Two North Shore towns saved a bundle on steadily climbing health insurance costs by transferring their workers' coverage to a larger state-run pool, according to a report released yesterday.
The study found that Swampscott had realized $1 million in health insurance savings and Wenham had saved $100,000 in the first year of switching from town-administered health plans to the state's Group Insurance Commission.
Those savings are significant sums. In Wenham, for example, the total cost of employee health and life insurance is $532,466 for fiscal year 2011.
Altogether, the 15 communities across the state who have made the switch have saved a combined $35 million compared to what they would have spent on their municipal-based plans, according to the report by The Boston Foundation and the Metropolitan Area Planning Council.
It was a rare piece of good news for town and city managers struggling to find creative ways to balance budgets amid soaring employee health insurance and pension costs.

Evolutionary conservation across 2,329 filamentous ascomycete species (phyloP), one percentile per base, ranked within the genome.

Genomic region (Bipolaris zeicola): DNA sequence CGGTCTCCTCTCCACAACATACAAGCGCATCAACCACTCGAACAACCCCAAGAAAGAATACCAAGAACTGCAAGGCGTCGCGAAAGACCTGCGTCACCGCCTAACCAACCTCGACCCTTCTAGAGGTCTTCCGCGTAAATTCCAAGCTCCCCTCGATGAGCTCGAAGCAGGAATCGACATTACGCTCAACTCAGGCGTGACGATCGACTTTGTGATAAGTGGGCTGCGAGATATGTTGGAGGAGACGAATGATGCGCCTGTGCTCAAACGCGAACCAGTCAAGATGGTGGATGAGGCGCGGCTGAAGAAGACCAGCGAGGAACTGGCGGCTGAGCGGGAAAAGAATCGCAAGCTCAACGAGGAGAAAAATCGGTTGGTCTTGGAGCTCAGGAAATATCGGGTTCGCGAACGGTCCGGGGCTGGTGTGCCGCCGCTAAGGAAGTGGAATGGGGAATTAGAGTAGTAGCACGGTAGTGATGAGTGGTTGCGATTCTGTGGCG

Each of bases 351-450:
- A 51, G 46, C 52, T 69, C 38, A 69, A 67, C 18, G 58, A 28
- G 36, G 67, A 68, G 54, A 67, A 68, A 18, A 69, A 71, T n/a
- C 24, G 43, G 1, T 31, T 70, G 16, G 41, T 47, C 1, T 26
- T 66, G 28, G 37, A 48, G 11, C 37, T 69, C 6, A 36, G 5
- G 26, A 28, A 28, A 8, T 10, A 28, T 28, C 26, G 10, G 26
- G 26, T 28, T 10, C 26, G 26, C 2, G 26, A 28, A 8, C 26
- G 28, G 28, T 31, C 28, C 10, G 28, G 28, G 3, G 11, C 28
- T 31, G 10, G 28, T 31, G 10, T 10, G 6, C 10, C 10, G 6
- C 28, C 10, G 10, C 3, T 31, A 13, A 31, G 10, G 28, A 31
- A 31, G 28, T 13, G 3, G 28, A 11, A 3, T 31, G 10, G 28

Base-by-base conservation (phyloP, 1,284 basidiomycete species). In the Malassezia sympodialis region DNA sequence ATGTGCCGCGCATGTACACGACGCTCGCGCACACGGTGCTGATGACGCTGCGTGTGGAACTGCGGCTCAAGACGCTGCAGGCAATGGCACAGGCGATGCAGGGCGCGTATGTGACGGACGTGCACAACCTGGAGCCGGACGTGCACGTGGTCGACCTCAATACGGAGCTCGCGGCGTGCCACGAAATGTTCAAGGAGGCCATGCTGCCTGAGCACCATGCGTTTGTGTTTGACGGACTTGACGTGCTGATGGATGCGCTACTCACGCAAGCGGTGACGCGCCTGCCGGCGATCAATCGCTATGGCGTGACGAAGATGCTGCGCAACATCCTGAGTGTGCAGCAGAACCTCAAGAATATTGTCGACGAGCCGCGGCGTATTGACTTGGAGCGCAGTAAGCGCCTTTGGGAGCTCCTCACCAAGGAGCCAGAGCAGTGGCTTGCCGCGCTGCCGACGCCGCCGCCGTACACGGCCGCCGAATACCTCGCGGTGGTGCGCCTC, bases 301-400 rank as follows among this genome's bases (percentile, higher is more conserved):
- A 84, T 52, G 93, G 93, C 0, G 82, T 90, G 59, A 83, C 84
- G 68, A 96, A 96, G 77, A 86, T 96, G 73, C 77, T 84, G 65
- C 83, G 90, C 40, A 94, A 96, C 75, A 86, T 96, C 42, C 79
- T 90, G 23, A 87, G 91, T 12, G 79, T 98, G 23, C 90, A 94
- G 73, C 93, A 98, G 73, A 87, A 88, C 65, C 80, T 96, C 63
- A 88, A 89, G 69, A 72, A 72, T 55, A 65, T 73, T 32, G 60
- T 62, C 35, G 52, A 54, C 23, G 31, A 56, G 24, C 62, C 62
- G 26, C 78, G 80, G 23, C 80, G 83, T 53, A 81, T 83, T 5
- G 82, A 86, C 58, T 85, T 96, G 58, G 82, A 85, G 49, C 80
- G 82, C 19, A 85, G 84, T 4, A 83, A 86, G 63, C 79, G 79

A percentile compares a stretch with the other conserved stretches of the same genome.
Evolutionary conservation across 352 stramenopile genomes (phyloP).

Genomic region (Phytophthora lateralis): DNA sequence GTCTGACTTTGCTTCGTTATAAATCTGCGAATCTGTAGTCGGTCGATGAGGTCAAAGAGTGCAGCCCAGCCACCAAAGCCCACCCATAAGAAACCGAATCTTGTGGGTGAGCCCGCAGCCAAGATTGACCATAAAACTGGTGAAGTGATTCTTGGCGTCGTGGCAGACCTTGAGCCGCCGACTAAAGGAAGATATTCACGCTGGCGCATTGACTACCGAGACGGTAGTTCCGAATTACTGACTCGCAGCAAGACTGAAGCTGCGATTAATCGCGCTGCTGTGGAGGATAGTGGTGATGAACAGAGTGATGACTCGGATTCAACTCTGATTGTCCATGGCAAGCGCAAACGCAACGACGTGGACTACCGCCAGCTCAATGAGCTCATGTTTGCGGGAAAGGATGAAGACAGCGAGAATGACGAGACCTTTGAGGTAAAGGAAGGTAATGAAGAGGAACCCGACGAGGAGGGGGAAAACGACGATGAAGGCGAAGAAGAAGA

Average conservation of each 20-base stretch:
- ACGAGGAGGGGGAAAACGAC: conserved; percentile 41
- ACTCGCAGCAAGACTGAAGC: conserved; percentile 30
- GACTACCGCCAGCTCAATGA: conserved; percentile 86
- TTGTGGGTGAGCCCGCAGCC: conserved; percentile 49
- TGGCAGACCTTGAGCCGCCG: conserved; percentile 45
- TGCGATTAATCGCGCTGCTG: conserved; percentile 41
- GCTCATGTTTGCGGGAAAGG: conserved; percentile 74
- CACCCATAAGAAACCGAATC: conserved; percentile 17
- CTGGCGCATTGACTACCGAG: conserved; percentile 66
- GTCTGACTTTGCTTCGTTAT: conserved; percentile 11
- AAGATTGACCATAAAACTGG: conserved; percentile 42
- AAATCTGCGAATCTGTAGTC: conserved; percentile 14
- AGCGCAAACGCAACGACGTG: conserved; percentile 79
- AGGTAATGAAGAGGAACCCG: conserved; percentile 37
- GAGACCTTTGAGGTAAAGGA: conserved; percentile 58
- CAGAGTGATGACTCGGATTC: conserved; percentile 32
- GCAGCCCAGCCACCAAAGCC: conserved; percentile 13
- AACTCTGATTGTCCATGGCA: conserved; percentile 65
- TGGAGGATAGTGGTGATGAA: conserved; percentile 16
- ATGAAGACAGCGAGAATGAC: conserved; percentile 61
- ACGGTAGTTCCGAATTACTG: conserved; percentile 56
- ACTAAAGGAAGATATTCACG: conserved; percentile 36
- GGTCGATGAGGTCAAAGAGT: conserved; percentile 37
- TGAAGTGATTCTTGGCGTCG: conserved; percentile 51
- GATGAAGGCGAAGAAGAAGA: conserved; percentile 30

"The most significant accomplishment in this decade to maintain services and retain jobs without impacting taxpayers has been to join the GIC," said Swampscott Town Administrator Andrew Maylor.
Though the report estimated that Swampscott had saved $1 million in its first year in the GIC, Maylor believed the figure was actually less, about $850,000.
Nonetheless, Maylor said the savings means towns like Swampscott can save jobs.
"It took us a long time," Maylor said of the 17-month process to persuade union leaders and retirees to collectively agree to the switch. "But it was worth every ounce of energy and effort.
"At the end of the day, it means we can employ more people. We can sustain our service level without asking taxpayers for another override."
Three years ago, state lawmakers gave cities and towns the authority to join the GIC, as long as 70 percent or more of union leaders and retirees agreed to the switch.